For parents of children with special needs, or medically complex children you always hear the whispers of “that poor child” or the looks of pity from people. Even the child’s family and siblings say they feel sorry for them, however I don’t feel sorry for them. Alfie came to me the other day and said he felt sorry for River and I asked him why and he said “because he is poorly and can’t do some things other children can do” – my response to him was… “I don’t feel sorry for River – do you no why? Because River is the happiest little boy, he does not know another life, his life has always been this way and he knows no different. He is lucky to have such amazing big brothers to look after him. He smiles everyday – that is not someone you should feel sorry for it’s someone you should admire”.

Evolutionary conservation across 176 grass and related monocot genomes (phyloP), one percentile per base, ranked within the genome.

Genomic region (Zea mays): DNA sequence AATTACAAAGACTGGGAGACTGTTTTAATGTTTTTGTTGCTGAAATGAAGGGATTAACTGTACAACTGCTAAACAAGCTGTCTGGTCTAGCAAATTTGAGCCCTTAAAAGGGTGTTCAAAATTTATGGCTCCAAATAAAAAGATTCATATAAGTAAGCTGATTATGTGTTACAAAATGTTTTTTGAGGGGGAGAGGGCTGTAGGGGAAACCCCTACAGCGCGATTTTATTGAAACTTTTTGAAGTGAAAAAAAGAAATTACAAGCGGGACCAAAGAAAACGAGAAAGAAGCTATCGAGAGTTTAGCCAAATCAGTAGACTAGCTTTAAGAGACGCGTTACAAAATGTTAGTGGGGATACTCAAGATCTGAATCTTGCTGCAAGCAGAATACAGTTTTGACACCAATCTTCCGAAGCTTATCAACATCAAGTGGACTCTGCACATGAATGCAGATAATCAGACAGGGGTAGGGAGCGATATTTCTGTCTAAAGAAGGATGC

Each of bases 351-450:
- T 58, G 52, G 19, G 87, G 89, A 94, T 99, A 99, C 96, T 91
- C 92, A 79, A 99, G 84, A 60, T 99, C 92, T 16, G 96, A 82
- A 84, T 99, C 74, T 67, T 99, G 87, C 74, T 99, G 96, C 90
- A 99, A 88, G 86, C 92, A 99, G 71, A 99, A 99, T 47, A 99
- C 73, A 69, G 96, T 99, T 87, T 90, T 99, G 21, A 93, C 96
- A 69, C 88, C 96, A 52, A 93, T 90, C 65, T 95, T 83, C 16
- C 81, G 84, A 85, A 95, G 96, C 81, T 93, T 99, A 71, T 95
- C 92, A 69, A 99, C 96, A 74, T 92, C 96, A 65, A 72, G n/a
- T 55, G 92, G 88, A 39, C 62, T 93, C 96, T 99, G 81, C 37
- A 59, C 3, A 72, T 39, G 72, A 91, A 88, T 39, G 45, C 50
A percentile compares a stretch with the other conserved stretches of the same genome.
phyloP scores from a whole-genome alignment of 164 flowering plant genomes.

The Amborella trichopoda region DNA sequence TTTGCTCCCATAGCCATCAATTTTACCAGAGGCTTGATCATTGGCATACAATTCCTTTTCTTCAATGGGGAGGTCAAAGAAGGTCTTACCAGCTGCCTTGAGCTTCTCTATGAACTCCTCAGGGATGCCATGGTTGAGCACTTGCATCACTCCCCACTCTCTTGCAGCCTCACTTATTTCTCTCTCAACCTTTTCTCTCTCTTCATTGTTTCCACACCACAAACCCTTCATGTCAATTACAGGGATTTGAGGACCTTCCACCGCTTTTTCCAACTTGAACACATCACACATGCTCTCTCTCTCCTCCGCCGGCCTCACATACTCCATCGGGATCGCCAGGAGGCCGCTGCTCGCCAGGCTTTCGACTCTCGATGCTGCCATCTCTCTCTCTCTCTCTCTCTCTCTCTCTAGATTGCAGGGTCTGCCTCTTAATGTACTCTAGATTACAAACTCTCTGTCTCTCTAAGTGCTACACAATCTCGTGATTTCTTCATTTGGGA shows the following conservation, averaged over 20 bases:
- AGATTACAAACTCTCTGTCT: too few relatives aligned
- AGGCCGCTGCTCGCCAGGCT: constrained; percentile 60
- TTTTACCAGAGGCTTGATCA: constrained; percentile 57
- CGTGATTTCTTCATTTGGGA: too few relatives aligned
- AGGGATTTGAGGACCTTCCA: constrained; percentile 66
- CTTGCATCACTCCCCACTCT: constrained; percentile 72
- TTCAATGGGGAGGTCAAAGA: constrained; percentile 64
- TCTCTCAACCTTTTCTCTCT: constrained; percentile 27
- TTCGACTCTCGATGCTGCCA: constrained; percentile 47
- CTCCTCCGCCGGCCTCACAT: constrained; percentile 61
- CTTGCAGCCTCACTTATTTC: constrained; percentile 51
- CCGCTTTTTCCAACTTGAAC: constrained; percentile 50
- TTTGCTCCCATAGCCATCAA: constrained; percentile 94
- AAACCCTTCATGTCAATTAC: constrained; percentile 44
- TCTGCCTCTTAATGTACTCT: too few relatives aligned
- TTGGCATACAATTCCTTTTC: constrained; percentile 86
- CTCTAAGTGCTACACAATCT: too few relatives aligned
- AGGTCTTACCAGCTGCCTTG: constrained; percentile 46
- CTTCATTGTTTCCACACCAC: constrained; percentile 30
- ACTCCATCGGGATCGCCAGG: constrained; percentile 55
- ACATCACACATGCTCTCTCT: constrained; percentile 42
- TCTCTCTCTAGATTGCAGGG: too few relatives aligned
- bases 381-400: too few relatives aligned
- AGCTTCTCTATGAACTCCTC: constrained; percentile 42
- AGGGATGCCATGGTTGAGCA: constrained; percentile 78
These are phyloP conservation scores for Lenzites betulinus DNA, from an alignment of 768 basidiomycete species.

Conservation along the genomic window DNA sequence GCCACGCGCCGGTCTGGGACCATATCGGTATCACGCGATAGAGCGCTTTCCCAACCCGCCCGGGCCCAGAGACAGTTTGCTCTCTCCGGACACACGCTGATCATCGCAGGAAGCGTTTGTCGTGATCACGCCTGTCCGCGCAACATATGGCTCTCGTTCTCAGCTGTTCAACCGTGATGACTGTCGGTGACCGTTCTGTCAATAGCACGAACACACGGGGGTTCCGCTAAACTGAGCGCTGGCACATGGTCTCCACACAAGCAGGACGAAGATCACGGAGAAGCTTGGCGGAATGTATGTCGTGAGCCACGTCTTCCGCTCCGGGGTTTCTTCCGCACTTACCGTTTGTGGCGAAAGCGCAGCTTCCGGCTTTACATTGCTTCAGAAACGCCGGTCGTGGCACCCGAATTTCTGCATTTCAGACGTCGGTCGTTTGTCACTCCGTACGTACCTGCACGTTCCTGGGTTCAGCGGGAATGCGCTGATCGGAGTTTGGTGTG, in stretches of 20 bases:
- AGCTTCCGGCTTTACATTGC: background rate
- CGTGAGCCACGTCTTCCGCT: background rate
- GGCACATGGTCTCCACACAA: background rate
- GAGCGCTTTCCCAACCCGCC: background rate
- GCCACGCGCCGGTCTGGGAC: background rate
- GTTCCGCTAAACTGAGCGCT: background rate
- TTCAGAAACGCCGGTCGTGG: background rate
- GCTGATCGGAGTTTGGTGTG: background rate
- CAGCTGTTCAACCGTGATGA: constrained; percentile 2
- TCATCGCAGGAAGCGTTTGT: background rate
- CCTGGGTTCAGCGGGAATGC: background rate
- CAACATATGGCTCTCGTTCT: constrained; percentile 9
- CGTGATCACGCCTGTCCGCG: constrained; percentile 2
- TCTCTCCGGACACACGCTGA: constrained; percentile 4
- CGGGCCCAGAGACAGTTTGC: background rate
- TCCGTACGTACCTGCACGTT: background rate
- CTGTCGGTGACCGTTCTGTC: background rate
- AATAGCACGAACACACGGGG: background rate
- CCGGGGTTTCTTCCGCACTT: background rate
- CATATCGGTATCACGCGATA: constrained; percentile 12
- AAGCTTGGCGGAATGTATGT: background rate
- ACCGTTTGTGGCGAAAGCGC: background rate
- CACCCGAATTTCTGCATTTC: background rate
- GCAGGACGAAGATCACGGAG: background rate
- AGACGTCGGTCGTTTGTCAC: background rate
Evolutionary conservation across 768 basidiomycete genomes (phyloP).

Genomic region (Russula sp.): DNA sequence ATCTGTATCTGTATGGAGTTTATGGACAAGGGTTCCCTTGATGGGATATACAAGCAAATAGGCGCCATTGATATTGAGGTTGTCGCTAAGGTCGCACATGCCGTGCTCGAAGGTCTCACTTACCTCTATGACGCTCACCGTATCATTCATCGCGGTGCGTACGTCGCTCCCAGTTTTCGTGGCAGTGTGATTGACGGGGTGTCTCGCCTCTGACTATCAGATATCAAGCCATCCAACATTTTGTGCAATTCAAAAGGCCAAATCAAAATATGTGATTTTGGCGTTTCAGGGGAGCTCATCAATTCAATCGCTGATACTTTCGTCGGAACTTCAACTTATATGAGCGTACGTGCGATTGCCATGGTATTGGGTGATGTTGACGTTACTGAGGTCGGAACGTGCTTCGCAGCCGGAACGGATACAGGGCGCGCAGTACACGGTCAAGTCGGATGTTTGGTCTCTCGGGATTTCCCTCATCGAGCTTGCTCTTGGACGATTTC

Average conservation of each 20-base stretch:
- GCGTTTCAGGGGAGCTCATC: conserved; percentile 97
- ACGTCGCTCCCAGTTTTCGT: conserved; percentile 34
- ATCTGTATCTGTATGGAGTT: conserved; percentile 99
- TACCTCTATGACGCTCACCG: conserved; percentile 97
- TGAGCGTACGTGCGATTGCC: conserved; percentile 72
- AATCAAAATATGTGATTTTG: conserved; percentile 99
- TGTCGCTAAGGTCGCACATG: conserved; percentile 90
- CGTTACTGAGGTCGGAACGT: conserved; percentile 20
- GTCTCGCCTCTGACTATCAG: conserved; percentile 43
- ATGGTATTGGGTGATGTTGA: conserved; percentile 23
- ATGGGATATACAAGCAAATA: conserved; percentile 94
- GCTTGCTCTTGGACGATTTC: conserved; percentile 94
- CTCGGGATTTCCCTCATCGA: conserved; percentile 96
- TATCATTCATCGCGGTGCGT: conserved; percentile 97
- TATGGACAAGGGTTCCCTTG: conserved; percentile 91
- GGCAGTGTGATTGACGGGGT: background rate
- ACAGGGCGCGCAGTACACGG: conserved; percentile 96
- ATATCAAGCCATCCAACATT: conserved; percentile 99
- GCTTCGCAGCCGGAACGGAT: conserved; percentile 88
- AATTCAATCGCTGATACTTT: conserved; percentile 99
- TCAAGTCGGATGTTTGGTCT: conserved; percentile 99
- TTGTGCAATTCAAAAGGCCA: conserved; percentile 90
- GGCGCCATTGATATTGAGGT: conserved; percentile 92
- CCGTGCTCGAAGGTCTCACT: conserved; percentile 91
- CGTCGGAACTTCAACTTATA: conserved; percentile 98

Alfie also thought River would die young, this was a really hard conversation to have with my eight year old about his little brother, however it was important to have as Alfie is a sensitive little boy and it was obviously in his mind I hope I put his mind at rest though as he won’t be losing River for an extremely long time.
Don’t get me wrong I feel bad that River and all these other children out there have to go through things that they really should not have to, however they don’t want your pity, they want your support, your care and your admiration.
People with learning difficulties don’t know they have learning difficulties they just know that life, that life is sometimes harder. that life is also sometimes magical and it’s the same as your life – it has it’s ups and downs.
When people see River I want them to see River for who he is I want you to see past a feeding tube and a walking frame and the fact he can’t express himself or understand as much as other children his age and just look at that little face – how could you feel sorry for that little smile, he is the happiest toddler around…you may feel envy at his long eyelashes though…. I know I do.